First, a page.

Woodlice are crustaceans, like lobsters and crabs, but they live on land rather than in water.

They are isopods, a major group of aquatic and terrestrial crustaceans.

Woodlice live in dark, damp places in forests, for example, underneath damp logs, and venture out at night when it is cool and damp.

Unlike insects, woodlice do not have a waterproof coating (cuticle). To prevent moisture loss, woodlice instinctively rest in damp, dark, enclosed places. They move toward light, and they more move slowly as the humidity increases.

A woodlouse has seven pairs of legs attached to the main part of the body

Special limbs that are used in respiration can be found at the back end of its body. Males also use these limbs to transfer sperm to females during mating.

Woodlouse, photo by Andre KarwathDiet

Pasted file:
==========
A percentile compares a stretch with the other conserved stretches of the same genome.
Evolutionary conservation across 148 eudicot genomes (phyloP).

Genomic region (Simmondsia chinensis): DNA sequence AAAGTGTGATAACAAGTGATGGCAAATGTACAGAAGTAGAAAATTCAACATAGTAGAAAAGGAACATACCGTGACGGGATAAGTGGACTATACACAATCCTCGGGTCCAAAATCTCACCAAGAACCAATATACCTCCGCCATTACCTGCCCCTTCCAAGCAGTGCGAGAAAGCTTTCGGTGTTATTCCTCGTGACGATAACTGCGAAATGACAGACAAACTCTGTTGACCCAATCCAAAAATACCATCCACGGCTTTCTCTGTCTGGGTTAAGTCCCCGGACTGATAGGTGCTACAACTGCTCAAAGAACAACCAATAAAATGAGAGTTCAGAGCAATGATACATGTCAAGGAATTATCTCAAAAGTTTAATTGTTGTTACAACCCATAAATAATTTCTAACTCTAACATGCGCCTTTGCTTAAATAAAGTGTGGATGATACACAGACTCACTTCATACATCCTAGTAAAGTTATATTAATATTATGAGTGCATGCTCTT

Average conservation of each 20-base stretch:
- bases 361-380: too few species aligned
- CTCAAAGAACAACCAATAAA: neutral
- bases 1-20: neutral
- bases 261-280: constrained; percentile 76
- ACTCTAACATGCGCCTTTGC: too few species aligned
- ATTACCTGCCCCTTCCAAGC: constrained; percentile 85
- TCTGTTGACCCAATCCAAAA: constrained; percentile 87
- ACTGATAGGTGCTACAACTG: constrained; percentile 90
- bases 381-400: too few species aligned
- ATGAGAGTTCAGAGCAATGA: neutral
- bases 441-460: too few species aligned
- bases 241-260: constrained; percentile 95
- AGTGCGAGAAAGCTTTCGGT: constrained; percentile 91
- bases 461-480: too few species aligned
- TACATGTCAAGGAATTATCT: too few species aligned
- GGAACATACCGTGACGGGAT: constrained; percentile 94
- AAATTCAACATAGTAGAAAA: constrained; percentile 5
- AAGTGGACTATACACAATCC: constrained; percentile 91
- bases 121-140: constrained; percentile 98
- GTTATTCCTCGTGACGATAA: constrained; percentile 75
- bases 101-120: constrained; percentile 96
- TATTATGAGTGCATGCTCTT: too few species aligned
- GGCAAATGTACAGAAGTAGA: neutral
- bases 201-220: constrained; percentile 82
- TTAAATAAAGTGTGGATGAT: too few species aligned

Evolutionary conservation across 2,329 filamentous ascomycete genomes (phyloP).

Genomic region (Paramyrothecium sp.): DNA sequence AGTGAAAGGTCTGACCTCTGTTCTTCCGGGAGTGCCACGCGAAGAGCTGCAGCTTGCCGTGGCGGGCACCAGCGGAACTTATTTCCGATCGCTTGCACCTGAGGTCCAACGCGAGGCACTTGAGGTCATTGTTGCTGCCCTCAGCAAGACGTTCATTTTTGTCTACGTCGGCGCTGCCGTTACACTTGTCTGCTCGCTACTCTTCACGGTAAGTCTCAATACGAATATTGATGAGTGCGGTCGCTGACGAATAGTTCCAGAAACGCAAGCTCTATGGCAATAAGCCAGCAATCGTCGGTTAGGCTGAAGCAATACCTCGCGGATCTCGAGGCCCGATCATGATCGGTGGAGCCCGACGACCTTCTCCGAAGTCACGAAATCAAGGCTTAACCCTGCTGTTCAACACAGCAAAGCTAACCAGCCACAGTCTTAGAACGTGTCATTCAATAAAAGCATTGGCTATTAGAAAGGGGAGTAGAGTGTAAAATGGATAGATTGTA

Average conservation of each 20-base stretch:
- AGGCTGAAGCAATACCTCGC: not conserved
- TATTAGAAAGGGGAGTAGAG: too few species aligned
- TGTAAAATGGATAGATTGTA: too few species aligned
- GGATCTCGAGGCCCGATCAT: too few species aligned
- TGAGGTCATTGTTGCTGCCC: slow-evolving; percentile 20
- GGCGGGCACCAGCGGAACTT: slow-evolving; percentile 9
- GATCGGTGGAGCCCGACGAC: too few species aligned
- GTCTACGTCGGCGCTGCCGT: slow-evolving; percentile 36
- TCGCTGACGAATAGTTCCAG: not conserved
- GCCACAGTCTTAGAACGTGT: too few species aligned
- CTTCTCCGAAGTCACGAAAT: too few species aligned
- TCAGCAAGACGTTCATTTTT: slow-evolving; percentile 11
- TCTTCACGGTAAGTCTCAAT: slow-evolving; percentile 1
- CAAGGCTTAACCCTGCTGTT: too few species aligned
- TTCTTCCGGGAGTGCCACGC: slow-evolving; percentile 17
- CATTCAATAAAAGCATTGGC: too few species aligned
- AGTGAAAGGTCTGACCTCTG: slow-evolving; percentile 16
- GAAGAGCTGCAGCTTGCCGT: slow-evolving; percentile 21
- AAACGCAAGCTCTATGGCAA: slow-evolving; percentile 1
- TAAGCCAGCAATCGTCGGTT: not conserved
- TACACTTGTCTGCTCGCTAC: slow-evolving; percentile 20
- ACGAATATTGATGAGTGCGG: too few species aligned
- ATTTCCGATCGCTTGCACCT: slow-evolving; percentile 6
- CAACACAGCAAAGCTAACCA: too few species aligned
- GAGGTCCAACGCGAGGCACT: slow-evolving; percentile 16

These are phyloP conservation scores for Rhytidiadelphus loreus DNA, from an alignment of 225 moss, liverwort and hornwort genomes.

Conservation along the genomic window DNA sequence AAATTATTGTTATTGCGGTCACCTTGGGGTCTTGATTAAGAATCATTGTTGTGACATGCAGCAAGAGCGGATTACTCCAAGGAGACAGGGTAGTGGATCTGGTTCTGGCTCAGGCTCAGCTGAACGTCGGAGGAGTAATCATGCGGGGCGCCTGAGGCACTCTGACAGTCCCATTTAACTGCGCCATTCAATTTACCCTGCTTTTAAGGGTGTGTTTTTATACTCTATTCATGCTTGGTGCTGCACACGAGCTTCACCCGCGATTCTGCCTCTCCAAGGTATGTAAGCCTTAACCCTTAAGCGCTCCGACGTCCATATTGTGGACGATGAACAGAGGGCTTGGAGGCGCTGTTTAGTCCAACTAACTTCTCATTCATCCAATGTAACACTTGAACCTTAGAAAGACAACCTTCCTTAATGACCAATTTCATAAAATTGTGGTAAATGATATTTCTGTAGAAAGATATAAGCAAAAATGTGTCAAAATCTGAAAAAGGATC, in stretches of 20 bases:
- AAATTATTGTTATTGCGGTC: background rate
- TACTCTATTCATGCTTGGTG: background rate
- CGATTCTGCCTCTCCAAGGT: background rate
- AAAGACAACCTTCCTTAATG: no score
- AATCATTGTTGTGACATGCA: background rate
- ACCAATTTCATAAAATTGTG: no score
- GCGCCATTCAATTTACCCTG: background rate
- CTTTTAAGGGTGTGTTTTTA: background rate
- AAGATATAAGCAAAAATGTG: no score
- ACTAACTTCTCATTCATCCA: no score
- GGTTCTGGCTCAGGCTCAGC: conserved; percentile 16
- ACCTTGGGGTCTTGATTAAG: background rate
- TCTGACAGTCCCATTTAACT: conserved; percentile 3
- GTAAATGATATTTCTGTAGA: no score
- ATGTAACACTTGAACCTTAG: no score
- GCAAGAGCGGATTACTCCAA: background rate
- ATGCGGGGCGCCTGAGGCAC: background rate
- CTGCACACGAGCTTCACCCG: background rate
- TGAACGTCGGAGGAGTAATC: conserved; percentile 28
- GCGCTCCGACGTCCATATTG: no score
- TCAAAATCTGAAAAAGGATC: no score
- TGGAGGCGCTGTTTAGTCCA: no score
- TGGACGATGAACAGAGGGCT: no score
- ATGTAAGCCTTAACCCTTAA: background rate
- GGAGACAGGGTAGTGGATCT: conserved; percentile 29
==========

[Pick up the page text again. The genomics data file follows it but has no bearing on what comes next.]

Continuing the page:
Woodlice eat decaying matter, predominantly leaf litter - dead leaves that fall to the forest floor.

They also eat fungi and green algae that grow on tree trunks.

They play an important role in breaking down plant detritus (dead plant matter) and returning nutrients to the soil.

Woodlice can't absorb all the essential nutrients from their food the first time it passes through their gut. To solve this problem, they eat their own feces. The bacteria in the feces break down the food enough so that nutrients are released in the food's second trip through the digestive system.


During mating, the male woodlouse mounts the female. He uses his modified rear limbs to transfer his sperm to genital openings on the female's underside.

Once the eggs are fertilized, they are laid into a brood pouch that is filled with liquid. This pouch lies underneath the main part of the female's body.

After the eggs hatch, the young stay in the pouch until they are mature enough to resemble small adults.